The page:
Do you have any tips for people looking to break into African VC or another startup-related job on the continent?
Nanthini: I’m not sure if I’m the best person to share tips, but my main suggestion would be to just try and look out for opportunities. The Sherpa Fellowship is a great one, and then there might be other opportunities too. Reach out to VCs and offer to work part time, especially if you're in school, since I think VCs might be open to that. It's that practical experience that really helps. Adjacently, I think being aware of what's going on in the tech space, especially in Africa, is helpful. So, yeah, following the latest news on that stuff, and then also just having your own interests that you become knowledgeable about can be helpful as well.
To answer the question in a more structured way, I'd say there are three key areas to work on: skills, knowledge or experience, and then network and exposure. On the skills piece, I think it's primarily just being able to think in a structured and analytical way, both in terms of qualitative and quantitative analysis. Then it helps to also be proficient in PowerPoint and Excel, of course. Then on the knowledge side, it's more about just keeping track of what's going on in the VC industry in general, and then maybe a couple of sectors that you're interested in. And even having on-the-ground experience working at a startup helps. Then the last part about your network is just about knowing people who are doing cool stuff, basically.
Tiffany: I would say, be curious and talk to people. Especially those who already have some professional experience on the continent. That is exactly how I ended here.
For example, our very own Aaron! If you reach out to someone like him for help, he will go out of his way to support you, let it be through advice, introductions, and more. That’s why I think it is important to clearly communicate your goals and desires to people in your network, in your circles, whatever it is. And I feel like the VC space in Africa, particularly, is a very friendly community where people just want to help others.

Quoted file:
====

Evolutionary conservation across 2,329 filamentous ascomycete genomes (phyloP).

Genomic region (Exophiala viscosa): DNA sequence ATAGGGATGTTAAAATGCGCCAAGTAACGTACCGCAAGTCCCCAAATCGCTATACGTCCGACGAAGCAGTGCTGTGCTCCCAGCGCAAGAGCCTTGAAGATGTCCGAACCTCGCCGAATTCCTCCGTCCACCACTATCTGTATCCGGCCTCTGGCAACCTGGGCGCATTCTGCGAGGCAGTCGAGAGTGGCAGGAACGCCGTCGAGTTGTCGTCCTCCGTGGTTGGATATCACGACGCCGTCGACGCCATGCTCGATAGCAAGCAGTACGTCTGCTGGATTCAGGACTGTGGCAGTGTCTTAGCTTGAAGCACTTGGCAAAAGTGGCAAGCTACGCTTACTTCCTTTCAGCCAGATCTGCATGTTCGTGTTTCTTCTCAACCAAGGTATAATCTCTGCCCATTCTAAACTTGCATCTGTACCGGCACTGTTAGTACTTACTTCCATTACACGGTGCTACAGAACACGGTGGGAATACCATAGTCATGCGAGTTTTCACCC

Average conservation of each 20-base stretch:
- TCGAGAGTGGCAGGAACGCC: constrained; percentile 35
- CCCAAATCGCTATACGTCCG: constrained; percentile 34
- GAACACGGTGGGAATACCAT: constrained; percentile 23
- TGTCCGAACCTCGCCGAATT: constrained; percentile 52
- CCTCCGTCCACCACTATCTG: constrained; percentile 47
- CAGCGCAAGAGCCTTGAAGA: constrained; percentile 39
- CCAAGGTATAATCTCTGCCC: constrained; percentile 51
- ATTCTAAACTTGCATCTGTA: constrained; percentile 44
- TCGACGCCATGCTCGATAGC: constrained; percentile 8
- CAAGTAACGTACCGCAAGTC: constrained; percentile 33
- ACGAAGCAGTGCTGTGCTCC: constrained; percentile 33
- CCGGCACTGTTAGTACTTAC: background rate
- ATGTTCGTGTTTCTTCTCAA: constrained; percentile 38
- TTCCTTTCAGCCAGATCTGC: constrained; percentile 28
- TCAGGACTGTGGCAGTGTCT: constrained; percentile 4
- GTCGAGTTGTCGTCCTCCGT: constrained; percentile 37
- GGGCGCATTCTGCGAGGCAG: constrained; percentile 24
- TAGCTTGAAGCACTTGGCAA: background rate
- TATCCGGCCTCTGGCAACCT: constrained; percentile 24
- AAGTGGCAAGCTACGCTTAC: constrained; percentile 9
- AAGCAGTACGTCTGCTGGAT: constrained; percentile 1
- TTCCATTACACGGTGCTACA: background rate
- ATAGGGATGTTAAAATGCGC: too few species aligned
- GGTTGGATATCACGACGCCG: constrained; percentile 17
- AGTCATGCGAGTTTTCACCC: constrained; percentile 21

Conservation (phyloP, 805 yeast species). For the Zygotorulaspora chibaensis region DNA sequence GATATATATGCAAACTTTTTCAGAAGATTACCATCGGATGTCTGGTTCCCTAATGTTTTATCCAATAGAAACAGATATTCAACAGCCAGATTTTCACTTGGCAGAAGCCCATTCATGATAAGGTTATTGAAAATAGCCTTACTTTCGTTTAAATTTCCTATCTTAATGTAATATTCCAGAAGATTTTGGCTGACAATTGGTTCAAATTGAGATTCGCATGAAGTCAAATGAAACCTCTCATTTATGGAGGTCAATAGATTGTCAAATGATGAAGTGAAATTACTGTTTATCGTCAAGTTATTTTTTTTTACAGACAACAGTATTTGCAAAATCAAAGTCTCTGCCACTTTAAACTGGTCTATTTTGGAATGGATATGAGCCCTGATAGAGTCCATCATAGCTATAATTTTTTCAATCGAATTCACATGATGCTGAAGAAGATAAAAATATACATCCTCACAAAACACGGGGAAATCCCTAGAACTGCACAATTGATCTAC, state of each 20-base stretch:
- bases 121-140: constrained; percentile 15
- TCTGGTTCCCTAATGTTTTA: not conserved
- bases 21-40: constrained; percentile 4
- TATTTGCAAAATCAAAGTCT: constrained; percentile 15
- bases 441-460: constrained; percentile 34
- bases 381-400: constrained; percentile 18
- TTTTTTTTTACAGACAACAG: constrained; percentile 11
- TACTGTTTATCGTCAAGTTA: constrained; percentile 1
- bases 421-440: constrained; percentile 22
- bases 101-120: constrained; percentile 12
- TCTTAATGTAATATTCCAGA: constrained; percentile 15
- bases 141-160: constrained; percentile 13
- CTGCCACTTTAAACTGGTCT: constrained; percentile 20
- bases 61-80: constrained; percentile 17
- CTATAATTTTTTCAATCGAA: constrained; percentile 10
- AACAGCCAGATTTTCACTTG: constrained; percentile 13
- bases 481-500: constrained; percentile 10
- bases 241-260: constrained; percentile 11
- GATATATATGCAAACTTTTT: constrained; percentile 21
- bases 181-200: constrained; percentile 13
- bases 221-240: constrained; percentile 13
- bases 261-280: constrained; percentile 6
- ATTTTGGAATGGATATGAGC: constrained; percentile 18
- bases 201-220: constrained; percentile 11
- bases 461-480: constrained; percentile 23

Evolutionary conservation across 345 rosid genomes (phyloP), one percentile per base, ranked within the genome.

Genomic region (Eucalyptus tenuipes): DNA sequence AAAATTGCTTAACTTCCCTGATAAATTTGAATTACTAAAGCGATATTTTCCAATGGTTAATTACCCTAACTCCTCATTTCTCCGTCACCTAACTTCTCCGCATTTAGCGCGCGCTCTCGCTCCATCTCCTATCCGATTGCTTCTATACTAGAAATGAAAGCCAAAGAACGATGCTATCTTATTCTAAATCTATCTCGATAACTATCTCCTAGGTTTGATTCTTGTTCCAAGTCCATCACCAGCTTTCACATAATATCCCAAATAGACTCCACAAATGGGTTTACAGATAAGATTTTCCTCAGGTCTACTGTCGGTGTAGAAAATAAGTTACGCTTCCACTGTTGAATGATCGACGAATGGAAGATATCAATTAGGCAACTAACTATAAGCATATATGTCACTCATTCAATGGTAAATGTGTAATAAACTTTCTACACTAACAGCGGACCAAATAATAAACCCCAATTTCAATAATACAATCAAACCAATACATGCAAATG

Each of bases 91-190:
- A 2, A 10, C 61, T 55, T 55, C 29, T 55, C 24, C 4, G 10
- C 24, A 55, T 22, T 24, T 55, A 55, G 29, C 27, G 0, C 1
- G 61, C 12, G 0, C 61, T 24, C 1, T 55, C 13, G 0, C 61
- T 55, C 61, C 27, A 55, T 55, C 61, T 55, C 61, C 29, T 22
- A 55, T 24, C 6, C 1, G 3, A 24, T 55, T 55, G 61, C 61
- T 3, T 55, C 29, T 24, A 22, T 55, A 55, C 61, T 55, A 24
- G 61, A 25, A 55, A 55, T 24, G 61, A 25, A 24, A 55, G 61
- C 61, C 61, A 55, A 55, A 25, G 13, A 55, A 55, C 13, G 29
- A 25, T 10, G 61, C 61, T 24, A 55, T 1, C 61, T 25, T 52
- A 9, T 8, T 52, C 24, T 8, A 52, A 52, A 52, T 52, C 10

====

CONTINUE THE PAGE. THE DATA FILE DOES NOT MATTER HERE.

In terms of important skills to develop, I would say that analysis is a big one. Analysis and synthesis where you are able to take in a lot of information and synthesize it into a digestible format for people of different backgrounds. That would be a major one.
A final piece of advice that a Wharton alumni once shared with me is to develop master the in’s and out’s of one industry. If you can be an expert in one sector, you will have valuable insight to share and you will gain a lot of credibility. And when your industry comes up in any meeting or any founder conversation, you are the owner.
More information about the Sherpa Fellowship positions can be found on our website. For those looking to join the Sherpa team, we review applications on a rolling basis. If you think you have the chops to make a difference in the African startup community, no matter your background, we’d love to hear from you.